Different types of raw feeding

If you spend any amount of time in the raw feeding community, you’ll soon come across the age old debate, BARF vs Prey. There are two distinct camps here, and today we’re going to run through some of the differences in an unbiased manner.

The main difference here is that BARF often contains fruits and vegetables which are generally excluded by Prey feeders. There’s a controversial divide about whether dogs are omnivores or carnivores and no one seems to be able to agree on a single answer.

BARF Diet – Biologically Appropriate Raw Foods

New raw feeders tend to gravitate towards BARF due to it’s low barrier to entry and wider commercial availability. A BARF diet consists of a mix of not only meat and organs, but fruits, vegetables and supplements such as fish oil, coconut oil, digestive enzymes, etc.

Commercial BARF often comes premixed in frozen ‘chubbs’ or smaller packaged portions, but many dog owners choose to cut costs and prepare their own BARF diet at home.

Prey Model Diet

Prey feeders on the other hand believe that dogs are purely carnivorous and have no need for fruit and veg. Following the Prey model diet means striving to feed whole prey wherever possible, in an attempt to mimic the exact diet dogs would naturally consume. This can include whole chickens, deer, fish, rabbits – essentially anything that can run, swim or fly, although it predominantly consists of red meat.

To get the perfect nutritional combination, Prey feeders aim for meals to provide:

  • 80% raw meat
  • 10% bone
  • 10% offal (with 5% being liver)

It’s not hard to see why Prey is such an important feeding method for dogs as it is the closest you can get to what wolves, dogs closest ancestor, eat in the wild.

Supplements are rarely used in the prey model diet however some feeders will add omega-3 acid to compensate for the lack of it in grain fed commercial livestock.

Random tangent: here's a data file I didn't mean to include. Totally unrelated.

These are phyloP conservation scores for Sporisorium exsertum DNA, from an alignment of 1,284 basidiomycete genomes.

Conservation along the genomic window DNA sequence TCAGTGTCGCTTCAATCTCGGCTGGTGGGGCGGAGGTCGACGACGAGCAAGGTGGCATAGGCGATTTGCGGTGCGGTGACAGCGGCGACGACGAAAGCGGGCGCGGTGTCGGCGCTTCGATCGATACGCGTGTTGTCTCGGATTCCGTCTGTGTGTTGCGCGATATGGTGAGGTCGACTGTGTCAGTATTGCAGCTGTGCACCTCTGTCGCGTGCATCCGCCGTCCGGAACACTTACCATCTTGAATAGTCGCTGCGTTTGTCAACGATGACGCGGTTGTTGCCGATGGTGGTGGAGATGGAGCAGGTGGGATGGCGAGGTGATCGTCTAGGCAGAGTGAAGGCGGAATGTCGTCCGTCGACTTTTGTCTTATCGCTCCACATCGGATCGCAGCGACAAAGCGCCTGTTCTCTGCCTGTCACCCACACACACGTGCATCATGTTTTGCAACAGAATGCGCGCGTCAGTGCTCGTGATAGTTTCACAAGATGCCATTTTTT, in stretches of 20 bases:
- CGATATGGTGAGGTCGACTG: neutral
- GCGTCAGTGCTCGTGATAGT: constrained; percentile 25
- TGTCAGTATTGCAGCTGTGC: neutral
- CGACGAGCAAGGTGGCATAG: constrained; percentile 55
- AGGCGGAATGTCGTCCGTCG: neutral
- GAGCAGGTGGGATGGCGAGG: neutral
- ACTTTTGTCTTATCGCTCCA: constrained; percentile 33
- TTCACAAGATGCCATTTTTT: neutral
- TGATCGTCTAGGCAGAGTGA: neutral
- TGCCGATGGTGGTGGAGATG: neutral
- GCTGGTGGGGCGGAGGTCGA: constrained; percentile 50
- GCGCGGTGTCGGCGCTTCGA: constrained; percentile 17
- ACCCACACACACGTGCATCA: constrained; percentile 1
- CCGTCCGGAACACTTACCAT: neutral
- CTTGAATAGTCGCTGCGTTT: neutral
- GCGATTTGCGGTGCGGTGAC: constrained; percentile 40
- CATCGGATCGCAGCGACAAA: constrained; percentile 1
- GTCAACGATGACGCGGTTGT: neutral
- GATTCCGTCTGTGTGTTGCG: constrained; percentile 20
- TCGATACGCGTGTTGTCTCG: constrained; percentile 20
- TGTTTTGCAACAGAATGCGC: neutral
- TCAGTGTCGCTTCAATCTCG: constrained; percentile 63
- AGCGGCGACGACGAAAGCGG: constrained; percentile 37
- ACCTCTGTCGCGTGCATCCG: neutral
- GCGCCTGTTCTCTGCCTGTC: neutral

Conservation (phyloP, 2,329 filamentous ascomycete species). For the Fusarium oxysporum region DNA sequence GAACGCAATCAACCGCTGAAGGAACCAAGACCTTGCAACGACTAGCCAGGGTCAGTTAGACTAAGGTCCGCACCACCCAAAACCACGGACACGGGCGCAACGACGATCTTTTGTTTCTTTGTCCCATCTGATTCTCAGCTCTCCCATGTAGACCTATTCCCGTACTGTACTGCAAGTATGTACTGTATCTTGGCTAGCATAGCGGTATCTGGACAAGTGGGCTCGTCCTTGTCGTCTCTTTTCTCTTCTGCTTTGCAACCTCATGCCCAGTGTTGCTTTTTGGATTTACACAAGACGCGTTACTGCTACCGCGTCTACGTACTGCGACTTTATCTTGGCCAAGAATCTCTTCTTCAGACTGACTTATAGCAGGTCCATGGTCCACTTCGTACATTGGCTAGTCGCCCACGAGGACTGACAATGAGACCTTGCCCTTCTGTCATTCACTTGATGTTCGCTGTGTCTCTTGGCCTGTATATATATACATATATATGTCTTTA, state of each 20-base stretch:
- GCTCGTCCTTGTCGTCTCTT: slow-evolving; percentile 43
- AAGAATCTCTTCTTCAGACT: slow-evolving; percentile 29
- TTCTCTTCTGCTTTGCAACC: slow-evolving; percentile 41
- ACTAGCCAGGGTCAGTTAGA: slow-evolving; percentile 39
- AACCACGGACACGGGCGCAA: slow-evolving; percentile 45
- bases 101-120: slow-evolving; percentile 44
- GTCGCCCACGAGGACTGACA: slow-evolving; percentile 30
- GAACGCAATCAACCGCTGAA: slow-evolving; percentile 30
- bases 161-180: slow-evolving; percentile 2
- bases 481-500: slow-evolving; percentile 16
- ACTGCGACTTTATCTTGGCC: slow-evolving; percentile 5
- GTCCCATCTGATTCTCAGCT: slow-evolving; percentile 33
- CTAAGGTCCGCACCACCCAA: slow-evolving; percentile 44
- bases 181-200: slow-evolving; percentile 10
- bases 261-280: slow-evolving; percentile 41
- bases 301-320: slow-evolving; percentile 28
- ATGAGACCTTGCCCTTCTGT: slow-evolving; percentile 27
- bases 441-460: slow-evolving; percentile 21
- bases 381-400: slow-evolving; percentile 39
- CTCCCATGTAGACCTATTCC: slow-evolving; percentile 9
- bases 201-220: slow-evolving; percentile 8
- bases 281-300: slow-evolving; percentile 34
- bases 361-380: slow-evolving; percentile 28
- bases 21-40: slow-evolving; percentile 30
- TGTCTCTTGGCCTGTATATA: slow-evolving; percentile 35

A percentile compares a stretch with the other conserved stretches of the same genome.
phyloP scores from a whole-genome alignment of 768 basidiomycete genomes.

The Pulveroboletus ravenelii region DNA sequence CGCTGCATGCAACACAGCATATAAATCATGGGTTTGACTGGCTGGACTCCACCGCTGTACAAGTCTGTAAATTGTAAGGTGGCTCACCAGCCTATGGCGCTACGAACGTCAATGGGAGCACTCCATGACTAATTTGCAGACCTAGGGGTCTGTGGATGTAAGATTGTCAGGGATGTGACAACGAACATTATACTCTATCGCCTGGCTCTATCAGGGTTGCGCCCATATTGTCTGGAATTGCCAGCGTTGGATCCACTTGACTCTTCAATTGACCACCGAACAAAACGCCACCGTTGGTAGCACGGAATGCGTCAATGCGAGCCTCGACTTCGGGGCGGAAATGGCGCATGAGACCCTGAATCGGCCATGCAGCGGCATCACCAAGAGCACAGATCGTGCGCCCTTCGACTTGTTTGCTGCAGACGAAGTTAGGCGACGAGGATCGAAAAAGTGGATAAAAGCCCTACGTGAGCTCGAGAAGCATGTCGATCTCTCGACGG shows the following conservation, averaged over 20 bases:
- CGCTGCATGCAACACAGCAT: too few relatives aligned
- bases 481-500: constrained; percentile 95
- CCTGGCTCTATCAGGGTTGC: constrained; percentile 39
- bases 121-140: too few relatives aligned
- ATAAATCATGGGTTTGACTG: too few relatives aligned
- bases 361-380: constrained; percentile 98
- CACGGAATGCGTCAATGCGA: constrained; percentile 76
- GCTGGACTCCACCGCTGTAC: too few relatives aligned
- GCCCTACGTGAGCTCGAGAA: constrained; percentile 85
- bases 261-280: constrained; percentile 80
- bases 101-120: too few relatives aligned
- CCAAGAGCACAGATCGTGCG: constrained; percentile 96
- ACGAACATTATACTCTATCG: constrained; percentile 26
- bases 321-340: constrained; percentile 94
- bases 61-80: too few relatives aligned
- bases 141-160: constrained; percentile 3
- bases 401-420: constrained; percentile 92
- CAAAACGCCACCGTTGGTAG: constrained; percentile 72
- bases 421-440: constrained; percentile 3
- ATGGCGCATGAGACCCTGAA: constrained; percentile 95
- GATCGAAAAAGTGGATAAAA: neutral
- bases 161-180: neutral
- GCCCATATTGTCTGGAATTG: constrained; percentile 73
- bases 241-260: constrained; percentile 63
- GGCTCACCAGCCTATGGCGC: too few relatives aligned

Bones can be a choking hazard for dogs, some do fine and some don’t, it really depends on the dog. If you decide to go down this route, keep a close eye on your dog during feeding time and take away anything which they don’t agree with.

Which should you feed, BARF or Prey?

There’s honestly no right or wrong answer, it’s just a matter of opinion. The main thing most would agree is that you’re doing right by feeding your dog raw rather than kibble.

Try out both and see what works best for you and your dog. Personally I like to feed a mixture of both. BARF definitely wins on the convenience factor, however Prey also has it’s benefits.

What do you feed? Let me know in the comments below.

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  • Elizabeth Lamm

    Personally I like the BARF model better. My thoughts are that wild canines have an average lifespan of 6 – 8 years. Whole prey is designed by nature to be optimal for that time frame. Domestic dogs face a myraid of age related ailments that most wild canines will never deal with. Arthritis, Cancer, Failing Senses, Cardiovascular Diseases, Alzheimers, etc. There are thousands of studies showing that certain compounds in plants help prevent and alleviate the symptoms of these in humans. On a cellular level mammals are all pretty similar. So my though is adding some pulverized veggies and fruit clearly won’t hurt and may help a whole heck of a lot in the long run 🙂